FDA Updates Kidney Failure Warning on Bone-Building Drug
The U.S. Food and Drug Administration on Thursday issued an updated warning that doctors should screen patients for kidney problems before prescribing Reclast, a bone-building drug that has been linked to an increased risk of kidney failure in certain patients.
In a statement posted on its website, the agency said kidney failure "was a rare but serious condition associated with the use of Reclast in patients with a history of or risk factors for [kidney] impairment."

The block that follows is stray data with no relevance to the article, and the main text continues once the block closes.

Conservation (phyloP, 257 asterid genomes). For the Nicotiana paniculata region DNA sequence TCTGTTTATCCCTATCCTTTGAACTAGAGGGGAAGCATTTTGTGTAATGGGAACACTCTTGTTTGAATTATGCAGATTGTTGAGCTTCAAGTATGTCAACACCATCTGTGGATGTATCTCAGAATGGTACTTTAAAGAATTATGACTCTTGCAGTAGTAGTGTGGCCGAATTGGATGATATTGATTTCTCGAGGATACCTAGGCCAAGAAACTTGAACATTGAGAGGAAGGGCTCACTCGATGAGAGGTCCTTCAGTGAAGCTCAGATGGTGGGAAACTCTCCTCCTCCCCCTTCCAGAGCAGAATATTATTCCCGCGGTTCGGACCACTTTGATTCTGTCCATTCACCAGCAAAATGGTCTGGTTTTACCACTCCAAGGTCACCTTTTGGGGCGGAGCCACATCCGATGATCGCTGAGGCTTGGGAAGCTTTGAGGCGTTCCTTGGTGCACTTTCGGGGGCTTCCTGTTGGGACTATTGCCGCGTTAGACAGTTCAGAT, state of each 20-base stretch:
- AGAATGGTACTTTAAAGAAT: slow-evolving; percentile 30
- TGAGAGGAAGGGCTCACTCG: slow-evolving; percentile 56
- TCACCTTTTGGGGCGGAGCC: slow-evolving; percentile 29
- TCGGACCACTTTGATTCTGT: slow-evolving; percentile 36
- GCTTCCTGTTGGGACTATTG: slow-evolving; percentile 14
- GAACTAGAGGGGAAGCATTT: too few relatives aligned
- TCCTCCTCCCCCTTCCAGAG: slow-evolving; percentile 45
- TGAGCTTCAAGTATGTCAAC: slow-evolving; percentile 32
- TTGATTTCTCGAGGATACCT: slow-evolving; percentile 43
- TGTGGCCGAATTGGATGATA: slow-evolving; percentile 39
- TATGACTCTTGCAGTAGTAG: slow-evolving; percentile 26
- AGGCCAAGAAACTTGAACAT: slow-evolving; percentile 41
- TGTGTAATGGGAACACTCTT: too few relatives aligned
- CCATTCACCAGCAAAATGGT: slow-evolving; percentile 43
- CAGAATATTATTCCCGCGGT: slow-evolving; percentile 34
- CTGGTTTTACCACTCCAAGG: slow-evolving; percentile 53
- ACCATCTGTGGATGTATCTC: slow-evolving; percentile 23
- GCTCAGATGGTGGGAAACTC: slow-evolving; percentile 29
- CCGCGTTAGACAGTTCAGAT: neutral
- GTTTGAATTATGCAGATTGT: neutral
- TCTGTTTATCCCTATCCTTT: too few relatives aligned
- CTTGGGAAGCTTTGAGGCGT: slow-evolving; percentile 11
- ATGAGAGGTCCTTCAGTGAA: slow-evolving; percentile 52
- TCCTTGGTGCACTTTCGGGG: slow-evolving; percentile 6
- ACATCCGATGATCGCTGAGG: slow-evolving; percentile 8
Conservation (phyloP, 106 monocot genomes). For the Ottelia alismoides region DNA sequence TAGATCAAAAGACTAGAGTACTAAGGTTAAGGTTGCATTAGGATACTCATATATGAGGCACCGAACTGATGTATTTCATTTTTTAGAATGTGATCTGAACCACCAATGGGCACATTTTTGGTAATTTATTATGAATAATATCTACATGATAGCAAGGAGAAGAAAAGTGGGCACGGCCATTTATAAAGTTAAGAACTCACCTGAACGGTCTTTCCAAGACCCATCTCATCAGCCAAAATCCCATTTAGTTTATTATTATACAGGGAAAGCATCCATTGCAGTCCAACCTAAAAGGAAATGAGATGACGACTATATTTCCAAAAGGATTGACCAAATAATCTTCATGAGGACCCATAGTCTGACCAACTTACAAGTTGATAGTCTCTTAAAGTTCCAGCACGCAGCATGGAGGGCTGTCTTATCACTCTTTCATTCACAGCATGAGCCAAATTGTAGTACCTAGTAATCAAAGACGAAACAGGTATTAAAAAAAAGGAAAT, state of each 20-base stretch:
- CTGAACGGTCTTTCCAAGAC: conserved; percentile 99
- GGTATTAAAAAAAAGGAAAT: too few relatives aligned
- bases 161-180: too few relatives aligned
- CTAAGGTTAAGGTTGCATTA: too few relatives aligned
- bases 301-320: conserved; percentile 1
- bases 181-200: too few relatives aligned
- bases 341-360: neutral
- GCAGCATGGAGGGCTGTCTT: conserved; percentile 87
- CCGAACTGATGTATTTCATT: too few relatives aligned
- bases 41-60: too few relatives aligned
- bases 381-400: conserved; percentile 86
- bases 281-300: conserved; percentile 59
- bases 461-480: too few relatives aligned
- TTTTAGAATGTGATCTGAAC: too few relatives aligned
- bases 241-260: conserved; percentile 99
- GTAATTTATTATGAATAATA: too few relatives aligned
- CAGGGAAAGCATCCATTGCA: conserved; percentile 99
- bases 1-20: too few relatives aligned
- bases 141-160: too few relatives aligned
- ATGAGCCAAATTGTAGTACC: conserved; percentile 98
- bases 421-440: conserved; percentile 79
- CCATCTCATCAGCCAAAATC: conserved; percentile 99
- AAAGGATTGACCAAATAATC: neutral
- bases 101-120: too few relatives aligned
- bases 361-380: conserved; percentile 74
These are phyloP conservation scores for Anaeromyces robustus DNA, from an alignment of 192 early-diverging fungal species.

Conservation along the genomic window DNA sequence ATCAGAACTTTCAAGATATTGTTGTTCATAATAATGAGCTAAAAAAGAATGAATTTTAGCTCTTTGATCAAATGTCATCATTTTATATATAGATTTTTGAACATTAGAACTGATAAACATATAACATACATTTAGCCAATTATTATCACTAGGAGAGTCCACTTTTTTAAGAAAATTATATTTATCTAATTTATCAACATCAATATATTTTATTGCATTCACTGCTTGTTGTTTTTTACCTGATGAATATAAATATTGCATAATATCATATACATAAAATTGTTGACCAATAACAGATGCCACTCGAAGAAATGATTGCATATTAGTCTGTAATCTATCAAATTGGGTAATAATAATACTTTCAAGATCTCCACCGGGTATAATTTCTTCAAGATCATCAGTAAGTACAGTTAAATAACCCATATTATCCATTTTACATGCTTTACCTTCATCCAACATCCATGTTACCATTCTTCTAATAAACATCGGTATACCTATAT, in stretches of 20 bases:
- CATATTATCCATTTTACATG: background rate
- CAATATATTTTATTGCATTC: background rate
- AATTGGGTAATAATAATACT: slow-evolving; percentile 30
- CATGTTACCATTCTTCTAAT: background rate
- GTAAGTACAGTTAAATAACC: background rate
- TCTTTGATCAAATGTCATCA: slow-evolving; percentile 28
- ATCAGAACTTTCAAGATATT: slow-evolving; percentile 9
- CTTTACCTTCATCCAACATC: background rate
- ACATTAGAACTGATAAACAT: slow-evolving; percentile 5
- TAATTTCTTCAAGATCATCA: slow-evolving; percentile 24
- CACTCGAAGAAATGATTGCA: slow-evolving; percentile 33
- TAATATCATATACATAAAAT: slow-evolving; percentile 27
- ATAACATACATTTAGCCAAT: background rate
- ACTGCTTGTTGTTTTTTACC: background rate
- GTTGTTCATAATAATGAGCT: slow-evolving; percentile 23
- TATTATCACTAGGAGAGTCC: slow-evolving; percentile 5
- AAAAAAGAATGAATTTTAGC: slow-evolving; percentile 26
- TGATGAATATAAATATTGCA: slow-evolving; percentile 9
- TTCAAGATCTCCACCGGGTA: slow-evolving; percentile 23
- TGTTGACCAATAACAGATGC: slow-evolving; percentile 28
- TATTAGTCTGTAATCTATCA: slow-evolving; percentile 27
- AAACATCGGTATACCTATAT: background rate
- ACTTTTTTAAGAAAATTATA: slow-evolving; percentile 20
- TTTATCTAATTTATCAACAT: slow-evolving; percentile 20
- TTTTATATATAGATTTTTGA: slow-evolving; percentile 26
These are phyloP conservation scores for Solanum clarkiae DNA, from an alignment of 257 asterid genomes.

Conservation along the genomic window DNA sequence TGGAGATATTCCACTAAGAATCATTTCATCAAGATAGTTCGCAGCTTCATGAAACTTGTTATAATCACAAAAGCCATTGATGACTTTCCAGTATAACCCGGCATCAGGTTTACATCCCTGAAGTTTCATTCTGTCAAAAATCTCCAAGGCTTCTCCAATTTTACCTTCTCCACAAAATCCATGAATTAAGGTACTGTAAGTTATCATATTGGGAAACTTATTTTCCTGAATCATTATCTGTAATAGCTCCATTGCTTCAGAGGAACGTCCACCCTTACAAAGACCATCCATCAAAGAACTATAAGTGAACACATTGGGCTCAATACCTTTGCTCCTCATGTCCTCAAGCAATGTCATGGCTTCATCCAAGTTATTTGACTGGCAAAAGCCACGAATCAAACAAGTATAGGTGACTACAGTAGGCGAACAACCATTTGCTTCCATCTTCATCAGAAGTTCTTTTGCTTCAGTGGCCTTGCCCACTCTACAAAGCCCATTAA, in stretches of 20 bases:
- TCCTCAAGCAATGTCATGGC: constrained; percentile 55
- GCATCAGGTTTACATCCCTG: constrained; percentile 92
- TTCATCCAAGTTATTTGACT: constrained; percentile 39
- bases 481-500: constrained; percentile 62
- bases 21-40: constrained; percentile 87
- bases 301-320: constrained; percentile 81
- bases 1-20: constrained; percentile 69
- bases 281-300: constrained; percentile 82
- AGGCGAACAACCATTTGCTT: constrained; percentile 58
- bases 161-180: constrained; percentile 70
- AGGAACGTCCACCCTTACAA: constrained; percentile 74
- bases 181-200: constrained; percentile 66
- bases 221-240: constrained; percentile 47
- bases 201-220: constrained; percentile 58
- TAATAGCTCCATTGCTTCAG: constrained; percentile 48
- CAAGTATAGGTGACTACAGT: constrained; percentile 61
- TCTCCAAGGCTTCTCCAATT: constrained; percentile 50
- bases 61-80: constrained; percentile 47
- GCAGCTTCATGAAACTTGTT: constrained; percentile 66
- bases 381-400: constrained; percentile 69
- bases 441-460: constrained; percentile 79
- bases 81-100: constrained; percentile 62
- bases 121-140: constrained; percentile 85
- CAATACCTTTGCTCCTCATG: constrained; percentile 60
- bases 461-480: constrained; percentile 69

The agency said it has added instructions to the medication's labeling that tell doctors to test patient's kidney function with a blood test and to monitor patients who already take Reclast (zoledronic acid). Patients who have acute kidney impairment should not be prescribed Reclast, the FDA noted.A warning about possible kidney failure was first added to the drug's labeling back in 2009, after the FDA received five reports of kidney failure, some of which were fatal, following Reclast infusion. Since then, the agency has received 11 reports of fatal kidney failure and nine reports of non-fatal kidney injury in similar patient settings.-----New Laws Forcing Florida Pill Mills to CloseWith new laws at their disposal, Florida officials this year have taken aggressive action against so-called "pill mills" in the state.The state has long been the hub of illegal sales of prescription drugs in the United States. For example, doctors in Florida last year bought 89 percent of all oxycodone (an often-abused prescription painkiller) sold in the U.S. and at one point the state had more than 1,000 pain clinics, The New York Times reported.But in the past year, more than 400 clinics were either shut down or closed, prosecutors have indicted dozens of pill mill operators, and nearly 80 doctors have had their licenses suspended for prescribing large amounts of pills without verified medical need.A new law that took effect in July forbids Florida doctors, with some exceptions, from dispensing narcotics and addictive medicines in their clinics, The Times reported.-----ER Visits Due to Air Gun, Paintball Injuries DecliningAir and paintball gun injuries accounted for more than 20,000 emergency department visits in the United States in 2008, a federal government report says.While a large number, it's a 20 percent decrease from 2006, according to the latest News and Numbers from the Agency for Healthcare Research and Quality.Children and teens 17 and younger accounted for about 60 percent of air and paintball gun injury emergency department visits in 2008, and more than 25 of the visits were for children ages 10 to 14.Males accounted for five times more visits than females. Visits for air and paintball gun injuries were higher in rural areas (92 per 1 million population) than in urban areas (61 per 1 million), and were nearly three times higher among low-income children (93 visits per 1 million people) than among children from higher income families (34 per 1 million).-----U.S. Ranks 41st in Newborn Survival: StudyNewborn babies in countries such as Cuba, Poland and Malaysia now have a better chance of survival than newborns in the United States, according to a study that looked at 20 years of data from all 193 member nations of the World Health Organization.The figures also show that newborns in Qatar, Croatia and the United Arab Emirates now die at about the same rate as newborns in the United States, the Associated Pressreported.With a newborn death rate of 4.3 per 1,000 live births, the United States now trails 40 other countries in terms of newborn death risk. The U.S. had the 28th lowest risk in 1990."It's not that things are worse in the United States than before, it's that the U.S. isn't making progress like other countries," Dr. Joy Lawn, a pediatrician who works for Save the Children, told the AP.Lawn conducted the study with researchers from WHO and the London School of Hygiene and Tropical Medicine in England. They found that babies under 4 weeks old account for 41 percent of child deaths worldwide and that the three leading causes of newborn death are preterm delivery, asphyxia and severe infections.Proper care can prevent all three problems, Lawn told the AP.The study was published Tuesday in the journal PLoS Medicine.